16 Nov 08 at 6:48 pm

  8. I hope I’ll be fogiven for 3 posts on one topic.

    Cheryl, the Illaid and Oedipus Rex were in a compulsory literature course in University.

    But I want to comment on Jane “My students would have trouble understanding Gone with the Wind. because they don’t know anything about the Civil War, because they’re completely clueless about the fact that in other times and places men and women behaved differently to each other, having children out of wedlock was a big deal and really bad for both the mother and the child, that a woman could be “ruined” (meaning rendered outcast and untouchable by her closest friends) in any sense at all.”

    That is interesting becuase I’m the complete opposite. I enjoyed Mary Renault’s novels about ancient Greece because they taught me about the times.

    I liked the Cadfael mysteis by Ellis Peters for their history (and the DVDs are very good).

    The Linsey Davis detective novels set in ancient Rome are also good history.

    But it doesn’t even have to be historical fiction, Sherlock Holmes tells us a lot about England at the end of the 19th century.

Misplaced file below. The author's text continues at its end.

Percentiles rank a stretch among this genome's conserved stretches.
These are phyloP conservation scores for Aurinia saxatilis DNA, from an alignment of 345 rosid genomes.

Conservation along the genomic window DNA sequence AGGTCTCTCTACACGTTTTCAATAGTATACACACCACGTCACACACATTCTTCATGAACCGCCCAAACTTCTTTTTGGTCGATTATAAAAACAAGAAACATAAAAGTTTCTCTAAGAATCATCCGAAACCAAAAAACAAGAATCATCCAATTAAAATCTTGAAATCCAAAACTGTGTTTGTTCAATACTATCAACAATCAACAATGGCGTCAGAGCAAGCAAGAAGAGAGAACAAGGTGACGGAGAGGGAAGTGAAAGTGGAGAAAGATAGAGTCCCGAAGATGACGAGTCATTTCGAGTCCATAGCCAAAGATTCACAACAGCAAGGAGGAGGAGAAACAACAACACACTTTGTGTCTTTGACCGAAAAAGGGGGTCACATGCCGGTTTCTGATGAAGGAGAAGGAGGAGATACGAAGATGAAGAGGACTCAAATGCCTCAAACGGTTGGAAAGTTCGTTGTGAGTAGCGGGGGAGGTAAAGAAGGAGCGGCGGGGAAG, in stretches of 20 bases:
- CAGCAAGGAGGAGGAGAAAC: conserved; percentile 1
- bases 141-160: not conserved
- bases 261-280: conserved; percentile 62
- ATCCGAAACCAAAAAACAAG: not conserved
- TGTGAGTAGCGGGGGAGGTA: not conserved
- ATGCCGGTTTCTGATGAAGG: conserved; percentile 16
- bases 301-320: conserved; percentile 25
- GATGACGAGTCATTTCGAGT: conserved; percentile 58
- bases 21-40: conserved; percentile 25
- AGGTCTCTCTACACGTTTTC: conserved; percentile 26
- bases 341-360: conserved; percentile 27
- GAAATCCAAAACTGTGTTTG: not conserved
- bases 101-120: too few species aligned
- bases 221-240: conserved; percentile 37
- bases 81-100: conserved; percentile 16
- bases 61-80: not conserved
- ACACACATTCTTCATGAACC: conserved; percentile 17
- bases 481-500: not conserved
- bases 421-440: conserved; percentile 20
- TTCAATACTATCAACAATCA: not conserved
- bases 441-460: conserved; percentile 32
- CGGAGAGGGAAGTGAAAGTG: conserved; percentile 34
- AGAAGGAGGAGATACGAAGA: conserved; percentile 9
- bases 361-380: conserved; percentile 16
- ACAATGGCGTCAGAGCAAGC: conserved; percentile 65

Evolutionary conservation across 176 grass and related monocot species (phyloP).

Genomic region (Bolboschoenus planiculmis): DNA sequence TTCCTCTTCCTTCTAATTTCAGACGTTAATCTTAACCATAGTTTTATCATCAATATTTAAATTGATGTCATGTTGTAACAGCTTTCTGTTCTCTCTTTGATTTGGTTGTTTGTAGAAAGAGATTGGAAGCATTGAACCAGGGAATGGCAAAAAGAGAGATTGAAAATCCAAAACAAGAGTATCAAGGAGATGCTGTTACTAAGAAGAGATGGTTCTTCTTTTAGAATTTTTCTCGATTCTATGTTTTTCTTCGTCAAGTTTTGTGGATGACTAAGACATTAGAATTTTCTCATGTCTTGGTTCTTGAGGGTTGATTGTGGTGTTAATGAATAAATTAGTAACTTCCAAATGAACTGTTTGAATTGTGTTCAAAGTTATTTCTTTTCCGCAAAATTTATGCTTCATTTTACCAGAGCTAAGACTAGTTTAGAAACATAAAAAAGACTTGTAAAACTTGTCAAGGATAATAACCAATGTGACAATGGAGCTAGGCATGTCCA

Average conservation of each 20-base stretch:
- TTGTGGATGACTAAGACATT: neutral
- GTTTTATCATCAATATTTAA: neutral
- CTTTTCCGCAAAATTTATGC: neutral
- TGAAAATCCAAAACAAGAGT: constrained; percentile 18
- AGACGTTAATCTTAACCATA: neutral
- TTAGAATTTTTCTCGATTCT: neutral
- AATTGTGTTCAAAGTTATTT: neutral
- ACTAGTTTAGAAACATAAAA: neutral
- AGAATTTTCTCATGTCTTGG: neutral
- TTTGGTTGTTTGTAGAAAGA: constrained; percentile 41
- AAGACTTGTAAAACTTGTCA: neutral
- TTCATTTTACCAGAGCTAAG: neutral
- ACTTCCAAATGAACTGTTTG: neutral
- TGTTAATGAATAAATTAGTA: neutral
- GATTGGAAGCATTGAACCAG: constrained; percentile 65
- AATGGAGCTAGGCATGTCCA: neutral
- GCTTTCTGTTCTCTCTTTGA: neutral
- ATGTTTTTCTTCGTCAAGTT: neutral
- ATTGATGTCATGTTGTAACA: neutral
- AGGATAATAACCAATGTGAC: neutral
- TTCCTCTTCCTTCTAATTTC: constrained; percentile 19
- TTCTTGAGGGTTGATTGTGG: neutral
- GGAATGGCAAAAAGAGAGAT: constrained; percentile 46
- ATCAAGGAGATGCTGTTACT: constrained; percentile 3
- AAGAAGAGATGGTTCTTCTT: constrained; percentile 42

So why is my reaction to a unfamiliar society so different from Jane’s students?


    16 Nov 08 at 7:24 pm

  9. I did very little English literature at a post-secondary level – just a required-for-everyone first year course, and a Theatre & Religion one which intrigued me and turned out to be very handy when I needed a second English credit because I changed my major. I think I did another Greek play or two then, but Antigone was definitely in high school – we had a good teacher, and I remember him explaining Antigone’s moral dilemna.

    I’ve always shared your fascination with books as portrayals of other ways of life. It works with TV, too – TV movie on Catherine the Great sent me to the library to find a biography of the lady although I’d never before had the slightest interest in Russian history.

    I don’t know why Jane’s students don’t have this curiosity, or why I do (and as far as I can remember, always did have). I’ve met other people who don’t have much interest in books, and they aren’t all struggling through upgrading, either. Some of them got through university quite successfully, got their good job, and say quite openly and even with a sigh of relief that they haven’t read a book since they left university. They don’t seem to very interested in other cultures, either, since they don’t read and the most exotic place they visit is Florida for a few weeks in the winter.


    16 Nov 08 at 8:18 pm